13 Aug 19. Vulcan Centaur Rocket on Schedule for First Flight in 2021. ULA Submits Proposal for US Air Force’s Launch Services Competition. At the United Launch Alliance (ULA) factory in Decatur, Alabama, production of the first Vulcan Centaur rocket continues, with shipment to the launch site at Cape Canaveral Air Force Station in Florida scheduled for late next year for processing in preparation for its first launch in 2021.
“Atlas and Delta rockets have been the backbone of national security space launch for decades, building on a progressive history of technology development and advancement — Vulcan Centaur will advance this rich heritage,” said Tory Bruno, ULA’s president and CEO. “Following the successful launch of our 134th mission just last week on our Atlas rocket, we submitted our purpose-built Vulcan Centaur rocket for the U.S. Air Force’s Phase 2 Launch Services competition. It is so exciting to see the first flight vehicle coming together at our factory.”
The Department of Defense has established a selection strategy to ensure a smooth transition to a U.S. engine, while introducing competition, driving down costs and safeguarding continued assured access to space by preventing any capability gaps. Nearly one year ago, the Air Force held a competition and awarded three Launch Services Agreements for public-private partnerships to develop launch vehicles. Phase 2 is the next procurement in the Air Force’s strategy.
“The nation is facing a contested space environment, and we are unleashing the energy of American ingenuity by developing Vulcan Centaur to meet our nation’s need for expanding space missions,” said Bruno. “Vulcan Centaur’s flight proven design, coupled with innovative technology, is transforming the future of space launch and will advance America’s superiority in space.”
ULA is the nation’s only full-range national security space launch provider and is the most experienced, with more than 130 launches and 100 percent mission success. Additionally, ULA and the heritage companies are the nation’s only firms who have ever flown the exquisite Category C heavy-class national security missions, thus providing the country with extreme confidence of continued low-risk mission performance.
“Vulcan Centaur will provide higher performance and greater affordability while continuing to deliver our unmatched reliability and orbital accuracy precision from our treasured cryogenic Centaur upper stage,” said Bruno. “ULA is the best partner for national security space launch, and we are the only provider to demonstrate experience flying to all orbits including the most challenging heavy-class missions, providing the bedrock foundation for the lowest risk portfolio of two launch service providers for the U.S. Air Force.”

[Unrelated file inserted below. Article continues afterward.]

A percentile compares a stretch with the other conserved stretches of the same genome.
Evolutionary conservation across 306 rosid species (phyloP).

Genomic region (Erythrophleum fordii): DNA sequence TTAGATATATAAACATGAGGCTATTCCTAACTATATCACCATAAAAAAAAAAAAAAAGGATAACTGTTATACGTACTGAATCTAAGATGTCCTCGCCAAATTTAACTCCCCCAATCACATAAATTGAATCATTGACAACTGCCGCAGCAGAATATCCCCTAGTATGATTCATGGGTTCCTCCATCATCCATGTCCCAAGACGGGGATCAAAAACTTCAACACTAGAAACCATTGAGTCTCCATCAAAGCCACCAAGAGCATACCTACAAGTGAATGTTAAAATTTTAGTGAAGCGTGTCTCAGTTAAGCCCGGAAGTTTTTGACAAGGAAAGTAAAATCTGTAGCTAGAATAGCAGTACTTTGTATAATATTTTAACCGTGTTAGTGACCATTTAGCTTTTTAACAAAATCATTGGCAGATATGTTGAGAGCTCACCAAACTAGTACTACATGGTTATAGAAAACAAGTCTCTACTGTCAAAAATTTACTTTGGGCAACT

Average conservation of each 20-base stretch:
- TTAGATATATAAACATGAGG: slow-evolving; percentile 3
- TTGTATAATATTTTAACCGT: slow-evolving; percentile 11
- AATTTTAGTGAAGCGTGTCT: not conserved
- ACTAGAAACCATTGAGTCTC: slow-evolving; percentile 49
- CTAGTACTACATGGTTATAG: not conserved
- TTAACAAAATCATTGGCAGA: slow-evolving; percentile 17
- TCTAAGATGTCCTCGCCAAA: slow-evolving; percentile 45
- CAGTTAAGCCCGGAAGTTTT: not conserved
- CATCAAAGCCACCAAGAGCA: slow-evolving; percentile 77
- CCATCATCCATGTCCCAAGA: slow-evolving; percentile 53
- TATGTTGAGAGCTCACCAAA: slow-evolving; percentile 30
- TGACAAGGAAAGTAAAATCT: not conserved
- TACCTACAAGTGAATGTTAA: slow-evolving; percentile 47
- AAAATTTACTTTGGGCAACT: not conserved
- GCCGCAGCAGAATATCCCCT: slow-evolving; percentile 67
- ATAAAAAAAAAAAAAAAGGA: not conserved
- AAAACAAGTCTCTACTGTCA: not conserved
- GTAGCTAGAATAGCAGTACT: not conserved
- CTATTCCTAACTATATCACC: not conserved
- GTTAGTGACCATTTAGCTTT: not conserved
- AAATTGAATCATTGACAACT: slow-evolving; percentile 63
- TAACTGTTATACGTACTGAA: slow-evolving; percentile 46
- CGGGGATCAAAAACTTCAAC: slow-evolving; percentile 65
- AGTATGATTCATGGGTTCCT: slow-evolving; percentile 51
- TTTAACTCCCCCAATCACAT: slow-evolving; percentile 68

In the factory, the fabrication of the structure for the first Vulcan Centaur rocket continues, and the team recently completed the booster structural test article in Decatur. In Florida, assembly of the new Mobile Launch Platform has begun in preparation for the first launch.
With more than a century of combined heritage, ULA is the world’s most experienced and reliable launch service provider. ULA has successfully delivered more than 130 satellites to orbit that provide Earth observation capabilities, enable global communications, unlock the mysteries of our solar system and support life-saving technology. (Source: ASD Network)
14 Aug 19. Rocket Lab proposes plans for reusable Electron rocket. Drawing on the precedent set by SpaceX, Rocket Lab has revealed plans to recover and re-fly the first stage of its Electron launch vehicle. The move aims to enable Rocket Lab to further increase launch frequency by eliminating the need to build a new first stage for every mission. Work on Rocket Lab’s Electron first stage reuse program began in late 2018, at the end of the company’s first year of orbital launches. The plan to reuse Electron’s first stage will be implemented in two phases. The first phase will see Rocket Lab attempt to recover a full Electron first stage from the ocean downrange of Launch Complex 1 and have it shipped back to Rocket Lab’s Production Complex for refurbishment.